We are now ready to configure the service.

Signed in as a GA in your test tenant, go to Azure AD | Security | Verifiable Credentials…

In the Getting Started screen, enter your organization name and the domain you will use. To create the DNS binding for your DID, you must publish a json document available by a public URL. For example: /.well-known/did-configuration.json

Click on Select key vault, and you can select an existing key vault or create one. Click Create new key vault and set the following values, leaving all others at their default.

  • Create a new resource group; I called mine VCresouces

  • Name your key vault; I called mine vcsigning

  • Region set to a US location or a European location if your tenant is in Europe

Click Review + create and then Create. After the key vault is created, click Select, and you will see that your new key vault has been added to the VC Getting started screen:

Click Save and create credential. After the service is configured, the Create a credential screen will open. Click Discard and then Organization settings. You will see:

In the organization settings, you can see the DID created for the service along with three keys held in the key vault. Record the DID value for later.

The Verifiable Credential service stores its public and private keys in a key vault. The Verifiable Credential service and the service principal representing the request service API must have access to the keys. The issuance and presentation requests are signed using the private key.

The administrator who created the key vault will have owner access. They must also be granted "Sign" permission. This permission is required to enable the administrator to sign the DNS binding document.

To complete the configuration of the key vault, in the Microsoft Azure search, enter key vault and select your key vault. If you click on Keys, you will see the three keys.

Click on access policies, and you will see that there are two policies, one for the Verifiable Credentials issuer service and one for your global administrator. The access policy for the service was automatically added during the configuration.

The access policy for the administrator must be updated. Click on the Key Permissions dropdown, and under Cryptographic operations, add Sign.

You need to add an access policy for the request service API (represented by the Verifiable Credential Request Service SP). Click Add Access Policy and set:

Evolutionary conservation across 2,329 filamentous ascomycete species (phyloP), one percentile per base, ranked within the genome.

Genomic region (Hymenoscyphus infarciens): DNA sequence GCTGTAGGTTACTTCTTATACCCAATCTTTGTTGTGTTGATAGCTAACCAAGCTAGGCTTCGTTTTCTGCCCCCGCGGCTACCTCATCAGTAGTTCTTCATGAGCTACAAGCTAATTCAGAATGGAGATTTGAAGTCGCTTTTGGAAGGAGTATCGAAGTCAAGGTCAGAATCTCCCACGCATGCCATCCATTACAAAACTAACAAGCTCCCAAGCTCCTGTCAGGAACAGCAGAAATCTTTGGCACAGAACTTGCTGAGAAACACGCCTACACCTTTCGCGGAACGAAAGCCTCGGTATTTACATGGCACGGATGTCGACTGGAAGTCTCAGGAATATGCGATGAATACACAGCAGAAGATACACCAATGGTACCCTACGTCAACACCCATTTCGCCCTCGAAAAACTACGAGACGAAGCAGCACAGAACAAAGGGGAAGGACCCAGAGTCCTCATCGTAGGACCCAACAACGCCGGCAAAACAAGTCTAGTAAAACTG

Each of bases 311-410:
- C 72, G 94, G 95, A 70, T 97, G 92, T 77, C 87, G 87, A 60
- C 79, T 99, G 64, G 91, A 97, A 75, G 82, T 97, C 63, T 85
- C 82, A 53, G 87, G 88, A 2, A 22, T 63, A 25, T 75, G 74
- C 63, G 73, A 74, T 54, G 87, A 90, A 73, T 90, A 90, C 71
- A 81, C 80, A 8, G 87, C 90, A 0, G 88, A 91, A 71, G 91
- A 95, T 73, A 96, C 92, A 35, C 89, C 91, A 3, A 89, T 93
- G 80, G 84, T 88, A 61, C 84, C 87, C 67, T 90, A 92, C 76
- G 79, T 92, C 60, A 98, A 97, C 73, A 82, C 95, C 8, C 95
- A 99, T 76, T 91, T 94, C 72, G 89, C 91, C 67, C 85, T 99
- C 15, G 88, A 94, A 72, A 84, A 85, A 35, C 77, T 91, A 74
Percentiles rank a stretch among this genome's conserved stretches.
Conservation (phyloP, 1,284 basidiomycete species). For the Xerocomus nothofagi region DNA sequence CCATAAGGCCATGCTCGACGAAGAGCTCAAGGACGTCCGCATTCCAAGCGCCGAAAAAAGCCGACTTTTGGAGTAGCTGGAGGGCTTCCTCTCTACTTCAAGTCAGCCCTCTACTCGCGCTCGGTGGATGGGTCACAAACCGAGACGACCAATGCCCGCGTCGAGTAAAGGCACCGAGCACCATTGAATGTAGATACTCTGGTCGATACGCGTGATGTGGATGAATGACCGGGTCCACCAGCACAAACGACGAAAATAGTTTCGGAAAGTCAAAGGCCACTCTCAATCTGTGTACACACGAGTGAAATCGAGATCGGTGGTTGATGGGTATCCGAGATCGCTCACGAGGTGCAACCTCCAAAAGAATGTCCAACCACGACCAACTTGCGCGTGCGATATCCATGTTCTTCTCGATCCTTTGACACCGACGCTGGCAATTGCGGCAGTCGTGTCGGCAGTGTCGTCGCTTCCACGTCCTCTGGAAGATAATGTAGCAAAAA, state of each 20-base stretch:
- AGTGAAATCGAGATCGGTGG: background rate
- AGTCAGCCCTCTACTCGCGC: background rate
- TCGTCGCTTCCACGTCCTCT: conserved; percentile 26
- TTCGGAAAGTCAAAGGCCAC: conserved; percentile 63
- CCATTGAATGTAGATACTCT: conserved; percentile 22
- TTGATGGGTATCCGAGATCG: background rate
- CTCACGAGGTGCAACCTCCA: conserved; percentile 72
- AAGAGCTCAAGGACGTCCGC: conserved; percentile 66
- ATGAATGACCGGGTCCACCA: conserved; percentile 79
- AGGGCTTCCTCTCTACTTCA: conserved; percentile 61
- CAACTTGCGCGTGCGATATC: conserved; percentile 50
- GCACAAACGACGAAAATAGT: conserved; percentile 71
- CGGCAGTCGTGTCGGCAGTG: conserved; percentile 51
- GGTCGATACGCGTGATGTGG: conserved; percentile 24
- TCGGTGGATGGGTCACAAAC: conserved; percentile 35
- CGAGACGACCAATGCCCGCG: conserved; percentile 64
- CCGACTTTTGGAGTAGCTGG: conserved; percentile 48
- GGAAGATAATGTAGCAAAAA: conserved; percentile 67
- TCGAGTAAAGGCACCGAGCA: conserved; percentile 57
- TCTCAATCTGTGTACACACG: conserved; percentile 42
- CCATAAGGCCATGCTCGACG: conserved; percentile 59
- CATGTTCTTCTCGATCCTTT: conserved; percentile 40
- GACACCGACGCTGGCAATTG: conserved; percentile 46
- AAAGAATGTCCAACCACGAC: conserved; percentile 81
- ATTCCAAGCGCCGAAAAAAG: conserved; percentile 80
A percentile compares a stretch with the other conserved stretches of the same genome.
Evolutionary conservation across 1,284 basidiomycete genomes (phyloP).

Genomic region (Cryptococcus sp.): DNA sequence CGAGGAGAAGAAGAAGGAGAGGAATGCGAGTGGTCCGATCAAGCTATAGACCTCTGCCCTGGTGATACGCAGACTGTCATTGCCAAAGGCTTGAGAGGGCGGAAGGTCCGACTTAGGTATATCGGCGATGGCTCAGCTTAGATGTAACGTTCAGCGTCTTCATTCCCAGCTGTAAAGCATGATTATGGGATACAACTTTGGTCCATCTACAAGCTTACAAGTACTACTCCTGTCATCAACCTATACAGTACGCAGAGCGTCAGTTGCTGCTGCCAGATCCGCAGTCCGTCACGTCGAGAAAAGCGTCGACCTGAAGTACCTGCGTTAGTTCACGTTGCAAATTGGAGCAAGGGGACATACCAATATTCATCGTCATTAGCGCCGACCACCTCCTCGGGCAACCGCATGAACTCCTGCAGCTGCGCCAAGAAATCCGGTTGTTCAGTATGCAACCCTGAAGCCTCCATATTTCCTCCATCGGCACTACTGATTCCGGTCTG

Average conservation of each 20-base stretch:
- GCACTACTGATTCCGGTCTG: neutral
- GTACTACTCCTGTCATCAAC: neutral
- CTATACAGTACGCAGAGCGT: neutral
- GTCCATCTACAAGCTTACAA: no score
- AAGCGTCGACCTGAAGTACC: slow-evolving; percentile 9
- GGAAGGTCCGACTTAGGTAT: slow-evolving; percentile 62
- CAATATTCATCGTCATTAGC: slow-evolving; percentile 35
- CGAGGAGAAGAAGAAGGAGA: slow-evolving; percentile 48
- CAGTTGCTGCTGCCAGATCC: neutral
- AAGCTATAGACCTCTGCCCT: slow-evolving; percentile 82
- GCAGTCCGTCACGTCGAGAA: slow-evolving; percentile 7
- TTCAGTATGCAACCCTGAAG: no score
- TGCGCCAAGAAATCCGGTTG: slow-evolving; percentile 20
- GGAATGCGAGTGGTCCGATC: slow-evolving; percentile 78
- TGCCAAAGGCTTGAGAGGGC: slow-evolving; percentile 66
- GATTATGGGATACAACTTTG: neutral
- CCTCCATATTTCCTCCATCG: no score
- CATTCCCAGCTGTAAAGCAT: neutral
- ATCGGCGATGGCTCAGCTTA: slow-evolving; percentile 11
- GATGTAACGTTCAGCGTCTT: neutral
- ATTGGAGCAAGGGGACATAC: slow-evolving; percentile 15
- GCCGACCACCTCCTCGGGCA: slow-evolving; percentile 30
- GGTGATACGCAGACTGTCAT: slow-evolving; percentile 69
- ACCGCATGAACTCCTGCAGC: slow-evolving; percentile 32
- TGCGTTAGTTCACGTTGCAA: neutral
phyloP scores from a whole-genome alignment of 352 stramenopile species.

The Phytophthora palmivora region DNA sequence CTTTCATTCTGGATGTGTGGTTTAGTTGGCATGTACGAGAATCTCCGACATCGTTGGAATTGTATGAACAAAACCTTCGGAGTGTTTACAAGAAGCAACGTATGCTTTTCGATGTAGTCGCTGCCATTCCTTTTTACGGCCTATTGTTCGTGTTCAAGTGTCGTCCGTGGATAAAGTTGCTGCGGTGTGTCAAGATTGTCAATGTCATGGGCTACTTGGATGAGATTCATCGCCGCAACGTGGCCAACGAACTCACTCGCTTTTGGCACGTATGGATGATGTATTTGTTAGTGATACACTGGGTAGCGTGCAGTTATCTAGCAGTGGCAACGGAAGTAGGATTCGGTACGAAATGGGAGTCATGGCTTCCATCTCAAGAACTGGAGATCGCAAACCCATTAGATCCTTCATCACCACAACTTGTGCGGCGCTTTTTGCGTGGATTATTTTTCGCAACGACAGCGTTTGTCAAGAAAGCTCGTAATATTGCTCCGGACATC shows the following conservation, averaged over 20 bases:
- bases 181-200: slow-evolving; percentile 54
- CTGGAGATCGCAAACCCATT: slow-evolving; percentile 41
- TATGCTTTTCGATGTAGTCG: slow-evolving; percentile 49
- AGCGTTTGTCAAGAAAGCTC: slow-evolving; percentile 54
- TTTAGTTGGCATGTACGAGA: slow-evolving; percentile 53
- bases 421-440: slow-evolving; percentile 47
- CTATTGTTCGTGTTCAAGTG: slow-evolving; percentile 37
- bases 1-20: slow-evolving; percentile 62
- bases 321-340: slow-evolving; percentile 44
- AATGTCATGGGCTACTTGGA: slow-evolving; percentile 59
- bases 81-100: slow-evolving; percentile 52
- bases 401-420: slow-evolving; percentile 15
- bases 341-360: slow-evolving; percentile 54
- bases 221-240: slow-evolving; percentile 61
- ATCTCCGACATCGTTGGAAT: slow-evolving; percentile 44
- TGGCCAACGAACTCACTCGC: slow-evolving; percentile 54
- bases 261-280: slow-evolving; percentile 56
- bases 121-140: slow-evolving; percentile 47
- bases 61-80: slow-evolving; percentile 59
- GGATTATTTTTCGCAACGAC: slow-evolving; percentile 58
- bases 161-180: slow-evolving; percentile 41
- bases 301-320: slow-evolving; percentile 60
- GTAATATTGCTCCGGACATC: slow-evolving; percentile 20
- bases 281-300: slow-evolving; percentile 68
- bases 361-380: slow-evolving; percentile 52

• The key permissions to Get and Sign

  • The service principal to Verifiable Credential Request Service

Click Add to add the policy and then Save. Access to the Key vault is now as shown below. The Secrets Get permission for the Azure AD VC services is not currently used.

Setting up Azure storage

Our next job is to set up a storage account and a container to hold the display and rules files. Once again, we will do this via the configuration for the VC service.

Open the Verifiable Credentials screen and select credentials. Click Add a credential to create a credential for the sample app. Set the credential name to "VerifiedCredentialExpert" (don't include the quotes).

Click on select a display file, and you will be asked to select a storage account. To create a new account, Click + Storage account. Set the following values, leaving all others at their default

  • Set the name; I called mine credentialfiles

  • Location set to a US location or a European location if your tenant is in Europe

  • Select the resource group you created earlier (VCresouces)

Click OK to create the storage account. The next job is to create two containers. One for the display and rules files and the other to hold images for the VC cards displayed in the Authenticator.

Select your new storage account and click + Container, and set the name; I called mine vcfiles. Leave the access level as private (no anonymous access).

Create another container called images and set the access level to Blob (anonymous read access for blobs only). This container will not be used when running the current app. We will use it in the next blog when creating our own VC cards.

You will see the two containers you created:

Select the vcfiles container and upload the display and rules files from the sample app. You will find them here (make sure you updated the rules file as specified earlier and you saved it):


With the VerifiedCredentialExpertDisplay.json file selected, click Select. In the create a new credential screen, click Select rules file and select the rules file from the container. You are now ready to create the credential. Click create, and the creation will fail.

Although the Verifiable Credential Issuer Service was assigned the appropriate role when you configured the storage, this was not done for your administrator.

Search for Storage accounts, select your storage account and then Containers. Select the vcfile container and AccessControl (IAM). Click on Role assignments, and you will see that your administrator has the Owner role and the Verifiable Credential Issuer Service, the Storage Blob Data reader role.

Your administrator must also have the Storage Blob Data reader role to create a credential. Click +Add | Add role assignment. From the list of roles, select Storage Blob Data reader, click Next and assign the role to your administrator.

Back on the create a credential screen, set the name to "VerifiedCredentialExpert", and choose the appropriate files from storage. This time it should complete successfully, and the overview for the credential is displayed. If you click on the Issue Credential URL, you will see the manifest (contract) for the credential. If you want to view a pretty version of the JSON, add JSONView as a browser extension. Record the URL for later.